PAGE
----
BLS Benchmark Revision

Last Friday the BLS released their benchmark revision with this month's nonfarm payroll number. This number is an under appreciated statistic, as the information it provides about the jobs picture is much larger than the monthly change*. The benchmark revision was -366,000, while the monthly job change in September was -95,000. This means that their 2010 estimates of the amount of people working need to be adjusted down by 0.3%.

Industry: Benchmark revision (Percent revision)

Total nonfarm: -366,000 (-0.3)

Total private: -371,000 (-.4)

Mining and logging: -20,000 (-3.0)

Construction: -62,000 (-1.2)

Manufacturing: -114,000 (-1.0)

Trade, transportation, and utilities: -144,000 (-.6)

Information: -11,000 (-.4)

Financial activities: 42,000 (.6)

Professional and business services: 14,000 (.1)

Education and health services: 6,000 (*)

Leisure and hospitality: -91,000 (-.7)

Other services: 9,000 (.2)

Government: 5,000 (*)

(*) Less than 0.05 percent.

The industry breakdown shows that there has been a lot more adjustment in the manufacturing and trade, transportation and utilities, and the leisure and hospitality industries than have previously been accounted for. The carnage in the finance industry was overestimated, and there were more jobs there than previously thought.

The BLS suggests that there revision in the benchmark survey comes primarily from nonsampling error.
Sources of nonsampling error include coverage, response, and processing errors in both data series. Additionally, the survey is potentially subject to sample design and estimator biases.
Calculated Risk collected the data of BLS benchmark revisions over time and a quick glance at the data shows that negative revisions are common during or directly after recessions.  The benchmark revision wasn't as important as last year, when it was revealed that BLS data was too optimistic by almost one million jobs, but it is still an indicator that the economic picture is not quite as rosy as many people would like it to be.

*Some people might argue that the monthly BLS numbers are more important because the direction of where the economy is going is much more important than its level.

China impressions

There have been no posts because I just finished up a Korea/China trip.  My experience in Korea consisted of more of an introduction to the life of western expats teaching English (they drink a lot) than it was an education in the life and economic system of Koreans, so I'm going to focus on China.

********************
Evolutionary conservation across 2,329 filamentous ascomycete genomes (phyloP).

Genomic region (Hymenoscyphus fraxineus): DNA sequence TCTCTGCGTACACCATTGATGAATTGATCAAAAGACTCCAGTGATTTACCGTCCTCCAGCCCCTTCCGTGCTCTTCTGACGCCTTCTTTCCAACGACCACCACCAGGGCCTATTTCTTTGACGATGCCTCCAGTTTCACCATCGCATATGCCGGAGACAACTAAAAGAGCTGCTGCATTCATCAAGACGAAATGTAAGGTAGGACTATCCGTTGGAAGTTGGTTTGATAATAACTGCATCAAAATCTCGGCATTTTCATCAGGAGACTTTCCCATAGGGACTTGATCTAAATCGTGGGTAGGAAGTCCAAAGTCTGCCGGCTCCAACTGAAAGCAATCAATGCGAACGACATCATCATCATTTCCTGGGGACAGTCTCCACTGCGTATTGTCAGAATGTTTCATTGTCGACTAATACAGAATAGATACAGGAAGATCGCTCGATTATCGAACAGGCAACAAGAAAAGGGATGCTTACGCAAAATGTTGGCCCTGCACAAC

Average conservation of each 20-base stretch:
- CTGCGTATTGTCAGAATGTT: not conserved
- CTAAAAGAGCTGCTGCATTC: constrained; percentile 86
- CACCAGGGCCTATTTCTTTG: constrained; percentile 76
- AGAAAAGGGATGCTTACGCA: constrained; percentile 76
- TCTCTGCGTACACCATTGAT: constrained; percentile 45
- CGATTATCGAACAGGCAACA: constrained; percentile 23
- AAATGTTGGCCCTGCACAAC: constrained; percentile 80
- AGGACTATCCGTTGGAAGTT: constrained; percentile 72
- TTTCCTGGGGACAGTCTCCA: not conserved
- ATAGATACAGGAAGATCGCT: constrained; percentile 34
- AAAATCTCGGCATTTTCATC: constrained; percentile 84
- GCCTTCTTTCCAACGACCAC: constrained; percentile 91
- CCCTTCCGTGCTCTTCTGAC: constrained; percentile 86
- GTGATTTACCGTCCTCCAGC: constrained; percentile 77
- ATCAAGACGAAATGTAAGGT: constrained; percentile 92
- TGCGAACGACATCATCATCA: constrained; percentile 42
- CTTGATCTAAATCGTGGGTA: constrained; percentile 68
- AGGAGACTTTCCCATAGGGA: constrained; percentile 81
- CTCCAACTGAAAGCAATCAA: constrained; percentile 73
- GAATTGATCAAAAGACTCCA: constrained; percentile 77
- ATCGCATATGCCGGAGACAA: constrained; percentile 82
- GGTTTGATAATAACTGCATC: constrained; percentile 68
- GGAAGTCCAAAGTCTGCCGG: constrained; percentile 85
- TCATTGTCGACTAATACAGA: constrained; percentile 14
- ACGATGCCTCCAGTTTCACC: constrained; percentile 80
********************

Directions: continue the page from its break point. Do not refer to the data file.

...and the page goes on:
Since this was my first time in China, it doesn't really help me understand China very much outside of giving me a rough understanding of what their GDP per capita, adjusted for purchasing power parity, looks like in real life*. Still, there were some interesting things that I learned on this trip.

1. Traffic - it looks almost like a first world country, but then there are some notable differences.  People on bikes seem to feel like they have a right to go wherever they want to without regards to any kind of traffic laws - kind of like the critical mass people in the US but as individuals.  They are often going the wrong way in a two way street, so looking both ways is always important. There aren't very many pedestrian walkways without bikes, and sometimes cars, honking at people to get out of the way. Taxi's are also ruder than in the US - I've seen numerous taxis with their available lights on reject passengers for apparently no reason.  People don't look at their blind spots when the merge, but thankfully they also avoid driving in the blind spot of other cars. There seem to be way more cars than parking spots.

2. Paying for things. First, there are no tips - this makes it hard to get better service unless the person is intrinsically motivated to provide it, while at the same time when this is combined with no sales tax it makes paying relatively easy when the final cost is the listed price. The exception was when I had to haggle.  Sticking close to someone who looks Chinese and can speak the language definitely helped, since it implies that there is someone who knows the scene who is looking out for their friend. One of the shop keepers even mentioned that they find it hard to get good prices when there is an Asian person helping a white person shop.  Otherwise, everything made in China was really cheap, which made certain imported goods like wine seem ridiculously expensive.  I would be surprised if China ever develops a market for rented videos while people can still buy any DVDs they want to see on the sidewalk for the equivalent of 50 cents.

3. Food and drink: McDonald's delivers 24/7. It seems like no one drinks anything like tap water**, nor do they like to drink anything cold. Only places expecting foreigners will have cold drinks. A restaurant with a poor beer selection in the US would have an amazing selection if it were compared to the restaurants in Korea and China.  Perhaps because of the lack of cold beverages, there is a much larger selection of cold dishes than I've seen in the states.  Chinese restaurants will have one menu per table, and often they will have items on the menu that are expensive and that they don't stock because they don't expect anyone to order.  These expensive items are also there because there is huge income inequality in China and these restaurants want to capture as much of the market as they can.

4. Brands*** seem to have a lot more value in China.  It seems to be one of the main ways they can differentiate quality. The premium brands are really expensive, which is part of the point. They see sales as a betrayal - they buy the brands precisely because the brands are expensive and therefore exclusive. This extends beyond products into the job market.  Most people would prefer to work at a company that their parents have heard of, regardless of whether or not it is a better opportunity than a small growing company.  

5. Real estate. Rents are ridiculously low relative to the prices, as many people have pointed out.  I was more intrigued by the policy that makes it illegal for people in certain areas to sell or rent out their homes. They are living in poverty when the real estate they own but can't sell is worth millions of dollars.  In the middle of Beijing it didn't seem like vacancy rates were absurdly high, but this is the type of thing where an anecdotal visit does not give very much useful information.